On the Cover
Tomatoes: it is sometimes shocking to remember that their ubiquitous presence in global cuisine is a purely modern phenomenon. Italy without red sauce on pasta? Dante never dined on ragù Bolognese when composing The Divine Comedy. It’s almost inconceivable, so deeply is the plant tied to the culture. The tomato thus serves as a gateway to deep histories, ones which explore the use of plants as the product of trade often conducted with violence. And while looking at such strange truths, one might also wonder: What would the world have looked like if the tomato never left the Americas?
[Botanical manuscript of 450 watercolors of flowers and plants], ca. 1740. Dumbarton Oaks Research Library, Washington, DC. Harvard University. Image cropped.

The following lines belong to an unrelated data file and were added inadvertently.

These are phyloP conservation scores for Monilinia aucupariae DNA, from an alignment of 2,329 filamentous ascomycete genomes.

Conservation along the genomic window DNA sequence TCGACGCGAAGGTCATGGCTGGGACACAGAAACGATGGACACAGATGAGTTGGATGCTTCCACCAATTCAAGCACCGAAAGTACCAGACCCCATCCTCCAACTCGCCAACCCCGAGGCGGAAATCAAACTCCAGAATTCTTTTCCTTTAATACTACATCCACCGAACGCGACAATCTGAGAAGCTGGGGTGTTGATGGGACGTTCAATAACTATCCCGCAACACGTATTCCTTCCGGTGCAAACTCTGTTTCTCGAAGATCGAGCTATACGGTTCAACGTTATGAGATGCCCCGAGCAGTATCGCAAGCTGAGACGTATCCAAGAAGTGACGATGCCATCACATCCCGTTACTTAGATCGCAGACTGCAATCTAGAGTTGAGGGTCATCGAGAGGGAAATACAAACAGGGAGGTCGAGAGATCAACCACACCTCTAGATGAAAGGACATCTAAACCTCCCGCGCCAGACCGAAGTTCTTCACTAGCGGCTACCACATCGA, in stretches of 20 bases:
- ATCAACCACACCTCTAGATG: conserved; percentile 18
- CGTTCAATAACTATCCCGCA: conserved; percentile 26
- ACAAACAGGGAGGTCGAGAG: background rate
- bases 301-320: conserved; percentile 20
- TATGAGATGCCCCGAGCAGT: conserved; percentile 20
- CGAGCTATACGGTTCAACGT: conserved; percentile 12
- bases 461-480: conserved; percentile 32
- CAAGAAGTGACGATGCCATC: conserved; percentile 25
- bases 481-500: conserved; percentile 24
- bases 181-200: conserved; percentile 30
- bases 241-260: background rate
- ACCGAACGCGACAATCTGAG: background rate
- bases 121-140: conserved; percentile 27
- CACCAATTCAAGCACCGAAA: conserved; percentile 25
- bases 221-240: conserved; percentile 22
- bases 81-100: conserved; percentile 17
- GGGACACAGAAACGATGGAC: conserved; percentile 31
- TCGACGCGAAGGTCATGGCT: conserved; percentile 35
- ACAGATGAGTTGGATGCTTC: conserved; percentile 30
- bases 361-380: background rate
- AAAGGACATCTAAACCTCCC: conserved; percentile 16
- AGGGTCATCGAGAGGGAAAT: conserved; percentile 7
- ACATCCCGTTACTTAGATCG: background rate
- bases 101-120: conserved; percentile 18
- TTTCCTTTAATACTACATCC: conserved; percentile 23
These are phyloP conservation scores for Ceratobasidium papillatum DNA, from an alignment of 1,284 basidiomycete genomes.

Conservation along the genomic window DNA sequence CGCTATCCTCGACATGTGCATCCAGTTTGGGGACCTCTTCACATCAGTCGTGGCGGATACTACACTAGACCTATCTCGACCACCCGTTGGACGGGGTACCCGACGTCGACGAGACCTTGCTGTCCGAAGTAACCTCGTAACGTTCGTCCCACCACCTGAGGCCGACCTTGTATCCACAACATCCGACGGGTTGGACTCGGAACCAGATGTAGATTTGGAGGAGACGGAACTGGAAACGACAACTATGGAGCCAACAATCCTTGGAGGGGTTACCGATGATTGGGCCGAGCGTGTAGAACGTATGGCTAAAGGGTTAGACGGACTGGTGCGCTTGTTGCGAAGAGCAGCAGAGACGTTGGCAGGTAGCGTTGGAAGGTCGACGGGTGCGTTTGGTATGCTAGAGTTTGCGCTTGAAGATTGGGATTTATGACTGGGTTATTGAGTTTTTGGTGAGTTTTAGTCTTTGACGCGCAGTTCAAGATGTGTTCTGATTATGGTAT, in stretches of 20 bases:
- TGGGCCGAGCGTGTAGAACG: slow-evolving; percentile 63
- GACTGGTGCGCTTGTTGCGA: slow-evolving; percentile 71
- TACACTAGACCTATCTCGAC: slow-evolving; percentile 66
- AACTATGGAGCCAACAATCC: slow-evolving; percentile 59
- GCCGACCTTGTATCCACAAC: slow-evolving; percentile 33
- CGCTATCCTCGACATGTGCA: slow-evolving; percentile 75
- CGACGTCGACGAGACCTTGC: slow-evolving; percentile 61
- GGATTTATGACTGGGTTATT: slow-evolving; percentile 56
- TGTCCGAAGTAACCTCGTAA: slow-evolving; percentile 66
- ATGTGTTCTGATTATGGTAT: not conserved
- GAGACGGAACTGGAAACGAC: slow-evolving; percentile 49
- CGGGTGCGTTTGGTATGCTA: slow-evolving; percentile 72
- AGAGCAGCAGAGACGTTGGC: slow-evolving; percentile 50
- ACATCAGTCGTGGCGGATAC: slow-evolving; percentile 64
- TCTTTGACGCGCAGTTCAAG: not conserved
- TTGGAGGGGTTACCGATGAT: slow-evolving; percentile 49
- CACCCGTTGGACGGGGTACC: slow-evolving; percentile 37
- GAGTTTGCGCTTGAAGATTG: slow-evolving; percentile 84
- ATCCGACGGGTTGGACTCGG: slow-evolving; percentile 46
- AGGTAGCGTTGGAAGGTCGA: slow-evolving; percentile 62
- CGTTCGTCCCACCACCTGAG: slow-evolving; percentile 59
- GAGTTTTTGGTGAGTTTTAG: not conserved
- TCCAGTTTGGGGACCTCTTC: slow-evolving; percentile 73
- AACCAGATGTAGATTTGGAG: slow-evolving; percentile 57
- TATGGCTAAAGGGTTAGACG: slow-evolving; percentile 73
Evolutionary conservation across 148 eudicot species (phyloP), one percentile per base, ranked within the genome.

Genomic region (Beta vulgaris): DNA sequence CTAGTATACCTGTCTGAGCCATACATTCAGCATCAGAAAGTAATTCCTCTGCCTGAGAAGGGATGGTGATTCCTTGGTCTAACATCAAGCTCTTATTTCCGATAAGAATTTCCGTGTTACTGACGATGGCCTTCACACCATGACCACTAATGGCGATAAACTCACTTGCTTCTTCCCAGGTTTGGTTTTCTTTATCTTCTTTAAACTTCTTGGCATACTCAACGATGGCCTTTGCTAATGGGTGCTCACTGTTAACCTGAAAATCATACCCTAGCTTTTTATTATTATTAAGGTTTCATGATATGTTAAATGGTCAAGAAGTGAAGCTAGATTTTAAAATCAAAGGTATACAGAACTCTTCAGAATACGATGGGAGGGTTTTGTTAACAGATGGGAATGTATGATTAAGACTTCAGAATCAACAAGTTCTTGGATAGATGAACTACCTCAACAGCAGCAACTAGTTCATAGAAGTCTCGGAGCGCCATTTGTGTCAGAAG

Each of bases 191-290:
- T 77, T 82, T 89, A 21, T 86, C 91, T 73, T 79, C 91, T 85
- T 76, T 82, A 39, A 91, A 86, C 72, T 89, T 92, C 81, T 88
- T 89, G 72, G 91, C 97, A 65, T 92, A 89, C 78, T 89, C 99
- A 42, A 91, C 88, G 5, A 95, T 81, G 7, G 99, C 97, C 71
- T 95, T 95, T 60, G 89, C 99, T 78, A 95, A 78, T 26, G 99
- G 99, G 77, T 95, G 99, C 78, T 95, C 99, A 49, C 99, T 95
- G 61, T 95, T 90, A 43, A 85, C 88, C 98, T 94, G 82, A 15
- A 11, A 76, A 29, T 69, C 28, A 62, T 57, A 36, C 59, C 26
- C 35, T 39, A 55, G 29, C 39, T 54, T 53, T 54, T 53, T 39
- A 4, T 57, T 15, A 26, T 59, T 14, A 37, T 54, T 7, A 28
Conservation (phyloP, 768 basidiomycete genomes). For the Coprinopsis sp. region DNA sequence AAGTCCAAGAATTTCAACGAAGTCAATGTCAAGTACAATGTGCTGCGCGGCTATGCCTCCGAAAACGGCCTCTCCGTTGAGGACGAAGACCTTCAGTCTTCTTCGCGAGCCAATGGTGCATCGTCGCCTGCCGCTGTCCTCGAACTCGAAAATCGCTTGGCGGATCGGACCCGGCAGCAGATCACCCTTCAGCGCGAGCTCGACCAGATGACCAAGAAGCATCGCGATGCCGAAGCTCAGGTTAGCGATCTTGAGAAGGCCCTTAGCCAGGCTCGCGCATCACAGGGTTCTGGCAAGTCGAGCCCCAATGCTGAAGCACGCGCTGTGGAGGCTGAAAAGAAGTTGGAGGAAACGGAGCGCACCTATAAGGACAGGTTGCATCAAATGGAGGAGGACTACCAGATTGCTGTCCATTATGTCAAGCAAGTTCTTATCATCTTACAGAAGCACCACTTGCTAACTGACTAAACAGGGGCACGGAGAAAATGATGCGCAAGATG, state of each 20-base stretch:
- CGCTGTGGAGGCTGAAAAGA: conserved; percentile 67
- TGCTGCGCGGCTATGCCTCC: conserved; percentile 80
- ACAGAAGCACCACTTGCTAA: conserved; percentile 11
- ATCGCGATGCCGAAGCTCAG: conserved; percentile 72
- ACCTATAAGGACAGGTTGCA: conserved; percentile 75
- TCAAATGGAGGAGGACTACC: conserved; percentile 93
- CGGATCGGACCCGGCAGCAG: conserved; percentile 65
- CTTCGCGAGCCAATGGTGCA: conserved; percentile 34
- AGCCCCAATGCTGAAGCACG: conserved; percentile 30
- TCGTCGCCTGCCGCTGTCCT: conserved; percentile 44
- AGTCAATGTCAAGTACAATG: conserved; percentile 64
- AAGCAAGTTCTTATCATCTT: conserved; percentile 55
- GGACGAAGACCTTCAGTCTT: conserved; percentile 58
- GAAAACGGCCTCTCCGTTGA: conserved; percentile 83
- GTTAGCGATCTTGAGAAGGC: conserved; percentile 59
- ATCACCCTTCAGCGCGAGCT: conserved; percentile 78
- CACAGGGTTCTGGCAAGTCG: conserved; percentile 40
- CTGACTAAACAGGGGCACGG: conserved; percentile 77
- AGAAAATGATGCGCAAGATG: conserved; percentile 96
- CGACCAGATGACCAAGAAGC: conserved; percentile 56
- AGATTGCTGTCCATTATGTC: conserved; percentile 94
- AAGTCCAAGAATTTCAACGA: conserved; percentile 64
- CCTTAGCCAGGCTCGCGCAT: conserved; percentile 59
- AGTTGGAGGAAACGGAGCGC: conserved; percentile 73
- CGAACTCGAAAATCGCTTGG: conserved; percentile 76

From the Editor
- Townhouse Notes
Leland Renato Grigoli | Sep 6, 2022
From the Executive Director
- The National History Center and the AHA
James Grossman | Sep 29, 2022
- Sic et Non
Vanessa R. Corcoran | Sep 9, 2022
AHA Annual Meeting
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Samuel J. Redman | Sep 15, 2022
- New Faces at the AHA
Lizzy Meggyesy | Sep 27, 2022
- Nominations Invited for AHA Offices, Terms Beginning January 2024
Liz Townsend | Sep 19, 2022
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Ken Mondschein | Sep 30, 2022
Everything Has a History
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Krista Grensavitch | Sep 28, 2022